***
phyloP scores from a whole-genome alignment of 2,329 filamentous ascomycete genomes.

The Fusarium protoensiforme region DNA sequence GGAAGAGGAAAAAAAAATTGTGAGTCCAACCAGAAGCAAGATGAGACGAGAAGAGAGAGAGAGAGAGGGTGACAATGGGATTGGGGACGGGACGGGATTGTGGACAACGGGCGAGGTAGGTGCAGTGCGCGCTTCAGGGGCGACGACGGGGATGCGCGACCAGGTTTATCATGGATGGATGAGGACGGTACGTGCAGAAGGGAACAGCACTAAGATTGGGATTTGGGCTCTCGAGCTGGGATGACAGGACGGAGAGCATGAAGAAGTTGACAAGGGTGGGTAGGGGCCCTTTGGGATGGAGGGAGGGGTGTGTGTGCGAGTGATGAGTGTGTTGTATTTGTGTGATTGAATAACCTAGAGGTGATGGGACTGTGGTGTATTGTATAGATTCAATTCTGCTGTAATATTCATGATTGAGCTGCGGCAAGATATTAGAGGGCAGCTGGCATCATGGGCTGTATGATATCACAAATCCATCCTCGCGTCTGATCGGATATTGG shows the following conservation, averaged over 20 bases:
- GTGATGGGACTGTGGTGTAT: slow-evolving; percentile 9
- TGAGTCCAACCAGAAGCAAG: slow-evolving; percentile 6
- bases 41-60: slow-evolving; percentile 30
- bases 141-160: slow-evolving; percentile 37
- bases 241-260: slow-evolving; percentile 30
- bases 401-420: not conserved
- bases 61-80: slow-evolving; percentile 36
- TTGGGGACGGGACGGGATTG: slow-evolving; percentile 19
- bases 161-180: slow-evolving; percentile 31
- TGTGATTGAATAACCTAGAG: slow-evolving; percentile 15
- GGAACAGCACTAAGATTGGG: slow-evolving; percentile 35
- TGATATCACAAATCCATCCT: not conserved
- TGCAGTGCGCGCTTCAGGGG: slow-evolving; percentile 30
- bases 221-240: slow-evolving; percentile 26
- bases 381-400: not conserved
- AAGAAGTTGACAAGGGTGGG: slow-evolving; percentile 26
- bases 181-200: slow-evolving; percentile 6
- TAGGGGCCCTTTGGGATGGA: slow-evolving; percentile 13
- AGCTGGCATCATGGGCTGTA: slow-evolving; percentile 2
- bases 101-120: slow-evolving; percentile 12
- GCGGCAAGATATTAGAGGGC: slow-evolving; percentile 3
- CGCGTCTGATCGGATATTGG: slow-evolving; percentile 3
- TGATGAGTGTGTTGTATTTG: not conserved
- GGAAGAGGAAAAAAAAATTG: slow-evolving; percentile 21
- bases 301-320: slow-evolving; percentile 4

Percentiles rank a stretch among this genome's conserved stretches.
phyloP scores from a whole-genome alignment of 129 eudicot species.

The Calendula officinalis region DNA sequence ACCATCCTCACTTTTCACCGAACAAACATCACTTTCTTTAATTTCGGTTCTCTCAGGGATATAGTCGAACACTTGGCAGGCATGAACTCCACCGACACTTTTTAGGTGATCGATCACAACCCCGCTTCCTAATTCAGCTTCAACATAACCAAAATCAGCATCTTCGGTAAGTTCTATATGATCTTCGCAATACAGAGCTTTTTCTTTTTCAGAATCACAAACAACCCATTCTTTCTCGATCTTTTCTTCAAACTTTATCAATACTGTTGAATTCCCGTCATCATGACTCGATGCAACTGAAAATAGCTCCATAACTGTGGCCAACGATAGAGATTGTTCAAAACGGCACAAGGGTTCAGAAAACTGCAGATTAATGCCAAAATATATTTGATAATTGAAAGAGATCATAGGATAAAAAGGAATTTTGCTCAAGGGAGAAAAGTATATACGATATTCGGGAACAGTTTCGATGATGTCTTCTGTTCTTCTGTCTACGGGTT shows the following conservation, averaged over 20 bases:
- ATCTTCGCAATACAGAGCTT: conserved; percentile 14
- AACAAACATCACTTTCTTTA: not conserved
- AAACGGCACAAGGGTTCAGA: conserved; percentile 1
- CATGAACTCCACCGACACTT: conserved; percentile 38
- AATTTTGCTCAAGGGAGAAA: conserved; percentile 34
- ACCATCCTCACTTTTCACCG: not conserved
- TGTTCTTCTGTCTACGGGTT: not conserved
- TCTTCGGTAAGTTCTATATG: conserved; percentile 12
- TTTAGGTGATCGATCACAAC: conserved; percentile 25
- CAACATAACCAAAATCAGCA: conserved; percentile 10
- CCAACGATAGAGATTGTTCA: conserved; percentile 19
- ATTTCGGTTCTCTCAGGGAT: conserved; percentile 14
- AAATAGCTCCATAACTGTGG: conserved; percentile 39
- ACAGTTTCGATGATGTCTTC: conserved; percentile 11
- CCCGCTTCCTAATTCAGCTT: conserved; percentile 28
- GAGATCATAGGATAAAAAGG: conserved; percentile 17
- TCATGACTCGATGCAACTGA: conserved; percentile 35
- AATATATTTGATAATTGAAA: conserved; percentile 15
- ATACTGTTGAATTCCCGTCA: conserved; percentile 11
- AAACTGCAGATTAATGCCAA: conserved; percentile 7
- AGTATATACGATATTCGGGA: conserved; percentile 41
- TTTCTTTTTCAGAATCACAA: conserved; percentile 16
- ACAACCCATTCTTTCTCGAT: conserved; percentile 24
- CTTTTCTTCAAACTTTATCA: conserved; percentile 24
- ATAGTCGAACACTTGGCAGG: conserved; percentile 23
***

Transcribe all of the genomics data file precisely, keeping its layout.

phyloP scores from a whole-genome alignment of 2,329 filamentous ascomycete genomes.

The Fusarium protoensiforme region DNA sequence GGAAGAGGAAAAAAAAATTGTGAGTCCAACCAGAAGCAAGATGAGACGAGAAGAGAGAGAGAGAGAGGGTGACAATGGGATTGGGGACGGGACGGGATTGTGGACAACGGGCGAGGTAGGTGCAGTGCGCGCTTCAGGGGCGACGACGGGGATGCGCGACCAGGTTTATCATGGATGGATGAGGACGGTACGTGCAGAAGGGAACAGCACTAAGATTGGGATTTGGGCTCTCGAGCTGGGATGACAGGACGGAGAGCATGAAGAAGTTGACAAGGGTGGGTAGGGGCCCTTTGGGATGGAGGGAGGGGTGTGTGTGCGAGTGATGAGTGTGTTGTATTTGTGTGATTGAATAACCTAGAGGTGATGGGACTGTGGTGTATTGTATAGATTCAATTCTGCTGTAATATTCATGATTGAGCTGCGGCAAGATATTAGAGGGCAGCTGGCATCATGGGCTGTATGATATCACAAATCCATCCTCGCGTCTGATCGGATATTGG shows the following conservation, averaged over 20 bases:
- GTGATGGGACTGTGGTGTAT: slow-evolving; percentile 9
- TGAGTCCAACCAGAAGCAAG: slow-evolving; percentile 6
- bases 41-60: slow-evolving; percentile 30
- bases 141-160: slow-evolving; percentile 37
- bases 241-260: slow-evolving; percentile 30
- bases 401-420: not conserved
- bases 61-80: slow-evolving; percentile 36
- TTGGGGACGGGACGGGATTG: slow-evolving; percentile 19
- bases 161-180: slow-evolving; percentile 31
- TGTGATTGAATAACCTAGAG: slow-evolving; percentile 15
- GGAACAGCACTAAGATTGGG: slow-evolving; percentile 35
- TGATATCACAAATCCATCCT: not conserved
- TGCAGTGCGCGCTTCAGGGG: slow-evolving; percentile 30
- bases 221-240: slow-evolving; percentile 26
- bases 381-400: not conserved
- AAGAAGTTGACAAGGGTGGG: slow-evolving; percentile 26
- bases 181-200: slow-evolving; percentile 6
- TAGGGGCCCTTTGGGATGGA: slow-evolving; percentile 13
- AGCTGGCATCATGGGCTGTA: slow-evolving; percentile 2
- bases 101-120: slow-evolving; percentile 12
- GCGGCAAGATATTAGAGGGC: slow-evolving; percentile 3
- CGCGTCTGATCGGATATTGG: slow-evolving; percentile 3
- TGATGAGTGTGTTGTATTTG: not conserved
- GGAAGAGGAAAAAAAAATTG: slow-evolving; percentile 21
- bases 301-320: slow-evolving; percentile 4

Percentiles rank a stretch among this genome's conserved stretches.
phyloP scores from a whole-genome alignment of 129 eudicot species.

The Calendula officinalis region DNA sequence ACCATCCTCACTTTTCACCGAACAAACATCACTTTCTTTAATTTCGGTTCTCTCAGGGATATAGTCGAACACTTGGCAGGCATGAACTCCACCGACACTTTTTAGGTGATCGATCACAACCCCGCTTCCTAATTCAGCTTCAACATAACCAAAATCAGCATCTTCGGTAAGTTCTATATGATCTTCGCAATACAGAGCTTTTTCTTTTTCAGAATCACAAACAACCCATTCTTTCTCGATCTTTTCTTCAAACTTTATCAATACTGTTGAATTCCCGTCATCATGACTCGATGCAACTGAAAATAGCTCCATAACTGTGGCCAACGATAGAGATTGTTCAAAACGGCACAAGGGTTCAGAAAACTGCAGATTAATGCCAAAATATATTTGATAATTGAAAGAGATCATAGGATAAAAAGGAATTTTGCTCAAGGGAGAAAAGTATATACGATATTCGGGAACAGTTTCGATGATGTCTTCTGTTCTTCTGTCTACGGGTT shows the following conservation, averaged over 20 bases:
- ATCTTCGCAATACAGAGCTT: conserved; percentile 14
- AACAAACATCACTTTCTTTA: not conserved
- AAACGGCACAAGGGTTCAGA: conserved; percentile 1
- CATGAACTCCACCGACACTT: conserved; percentile 38
- AATTTTGCTCAAGGGAGAAA: conserved; percentile 34
- ACCATCCTCACTTTTCACCG: not conserved
- TGTTCTTCTGTCTACGGGTT: not conserved
- TCTTCGGTAAGTTCTATATG: conserved; percentile 12
- TTTAGGTGATCGATCACAAC: conserved; percentile 25
- CAACATAACCAAAATCAGCA: conserved; percentile 10
- CCAACGATAGAGATTGTTCA: conserved; percentile 19
- ATTTCGGTTCTCTCAGGGAT: conserved; percentile 14
- AAATAGCTCCATAACTGTGG: conserved; percentile 39
- ACAGTTTCGATGATGTCTTC: conserved; percentile 11
- CCCGCTTCCTAATTCAGCTT: conserved; percentile 28
- GAGATCATAGGATAAAAAGG: conserved; percentile 17
- TCATGACTCGATGCAACTGA: conserved; percentile 35
- AATATATTTGATAATTGAAA: conserved; percentile 15
- ATACTGTTGAATTCCCGTCA: conserved; percentile 11
- AAACTGCAGATTAATGCCAA: conserved; percentile 7
- AGTATATACGATATTCGGGA: conserved; percentile 41
- TTTCTTTTTCAGAATCACAA: conserved; percentile 16
- ACAACCCATTCTTTCTCGAT: conserved; percentile 24
- CTTTTCTTCAAACTTTATCA: conserved; percentile 24
- ATAGTCGAACACTTGGCAGG: conserved; percentile 23